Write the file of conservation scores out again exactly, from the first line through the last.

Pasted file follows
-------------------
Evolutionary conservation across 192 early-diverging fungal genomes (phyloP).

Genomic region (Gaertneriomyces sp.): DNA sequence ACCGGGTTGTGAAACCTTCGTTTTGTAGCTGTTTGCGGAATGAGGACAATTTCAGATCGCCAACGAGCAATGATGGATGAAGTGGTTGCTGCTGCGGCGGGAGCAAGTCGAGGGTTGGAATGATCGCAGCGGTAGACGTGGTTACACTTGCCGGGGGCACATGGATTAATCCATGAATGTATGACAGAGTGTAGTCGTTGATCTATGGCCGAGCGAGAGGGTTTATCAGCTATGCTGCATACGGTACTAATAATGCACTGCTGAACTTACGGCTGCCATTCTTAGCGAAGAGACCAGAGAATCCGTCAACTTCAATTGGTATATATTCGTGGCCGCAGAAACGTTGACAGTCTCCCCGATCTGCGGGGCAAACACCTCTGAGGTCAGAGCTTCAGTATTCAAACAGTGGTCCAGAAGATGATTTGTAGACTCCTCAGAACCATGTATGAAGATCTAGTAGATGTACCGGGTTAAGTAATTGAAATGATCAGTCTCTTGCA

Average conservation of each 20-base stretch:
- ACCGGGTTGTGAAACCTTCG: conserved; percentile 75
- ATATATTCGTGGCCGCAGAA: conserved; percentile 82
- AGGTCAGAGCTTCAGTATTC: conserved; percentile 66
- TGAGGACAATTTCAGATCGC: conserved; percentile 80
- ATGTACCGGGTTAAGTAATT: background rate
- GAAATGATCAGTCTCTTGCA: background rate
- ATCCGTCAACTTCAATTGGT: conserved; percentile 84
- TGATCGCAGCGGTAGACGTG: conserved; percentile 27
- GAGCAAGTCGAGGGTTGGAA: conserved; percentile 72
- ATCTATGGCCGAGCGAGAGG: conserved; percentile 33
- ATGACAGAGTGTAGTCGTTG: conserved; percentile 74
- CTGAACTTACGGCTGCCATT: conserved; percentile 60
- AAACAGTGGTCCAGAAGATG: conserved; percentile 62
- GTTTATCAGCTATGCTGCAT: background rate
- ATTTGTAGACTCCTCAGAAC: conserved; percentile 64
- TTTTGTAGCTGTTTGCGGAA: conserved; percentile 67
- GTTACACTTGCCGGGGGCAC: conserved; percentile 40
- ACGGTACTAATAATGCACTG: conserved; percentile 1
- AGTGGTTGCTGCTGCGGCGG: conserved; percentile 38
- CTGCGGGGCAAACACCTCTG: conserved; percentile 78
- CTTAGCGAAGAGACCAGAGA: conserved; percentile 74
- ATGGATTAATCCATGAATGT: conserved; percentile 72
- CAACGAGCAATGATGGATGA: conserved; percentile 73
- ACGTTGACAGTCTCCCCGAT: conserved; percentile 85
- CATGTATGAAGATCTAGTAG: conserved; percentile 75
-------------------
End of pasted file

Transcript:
Evolutionary conservation across 192 early-diverging fungal genomes (phyloP).

Genomic region (Gaertneriomyces sp.): DNA sequence ACCGGGTTGTGAAACCTTCGTTTTGTAGCTGTTTGCGGAATGAGGACAATTTCAGATCGCCAACGAGCAATGATGGATGAAGTGGTTGCTGCTGCGGCGGGAGCAAGTCGAGGGTTGGAATGATCGCAGCGGTAGACGTGGTTACACTTGCCGGGGGCACATGGATTAATCCATGAATGTATGACAGAGTGTAGTCGTTGATCTATGGCCGAGCGAGAGGGTTTATCAGCTATGCTGCATACGGTACTAATAATGCACTGCTGAACTTACGGCTGCCATTCTTAGCGAAGAGACCAGAGAATCCGTCAACTTCAATTGGTATATATTCGTGGCCGCAGAAACGTTGACAGTCTCCCCGATCTGCGGGGCAAACACCTCTGAGGTCAGAGCTTCAGTATTCAAACAGTGGTCCAGAAGATGATTTGTAGACTCCTCAGAACCATGTATGAAGATCTAGTAGATGTACCGGGTTAAGTAATTGAAATGATCAGTCTCTTGCA

Average conservation of each 20-base stretch:
- ACCGGGTTGTGAAACCTTCG: conserved; percentile 75
- ATATATTCGTGGCCGCAGAA: conserved; percentile 82
- AGGTCAGAGCTTCAGTATTC: conserved; percentile 66
- TGAGGACAATTTCAGATCGC: conserved; percentile 80
- ATGTACCGGGTTAAGTAATT: background rate
- GAAATGATCAGTCTCTTGCA: background rate
- ATCCGTCAACTTCAATTGGT: conserved; percentile 84
- TGATCGCAGCGGTAGACGTG: conserved; percentile 27
- GAGCAAGTCGAGGGTTGGAA: conserved; percentile 72
- ATCTATGGCCGAGCGAGAGG: conserved; percentile 33
- ATGACAGAGTGTAGTCGTTG: conserved; percentile 74
- CTGAACTTACGGCTGCCATT: conserved; percentile 60
- AAACAGTGGTCCAGAAGATG: conserved; percentile 62
- GTTTATCAGCTATGCTGCAT: background rate
- ATTTGTAGACTCCTCAGAAC: conserved; percentile 64
- TTTTGTAGCTGTTTGCGGAA: conserved; percentile 67
- GTTACACTTGCCGGGGGCAC: conserved; percentile 40
- ACGGTACTAATAATGCACTG: conserved; percentile 1
- AGTGGTTGCTGCTGCGGCGG: conserved; percentile 38
- CTGCGGGGCAAACACCTCTG: conserved; percentile 78
- CTTAGCGAAGAGACCAGAGA: conserved; percentile 74
- ATGGATTAATCCATGAATGT: conserved; percentile 72
- CAACGAGCAATGATGGATGA: conserved; percentile 73
- ACGTTGACAGTCTCCCCGAT: conserved; percentile 85
- CATGTATGAAGATCTAGTAG: conserved; percentile 75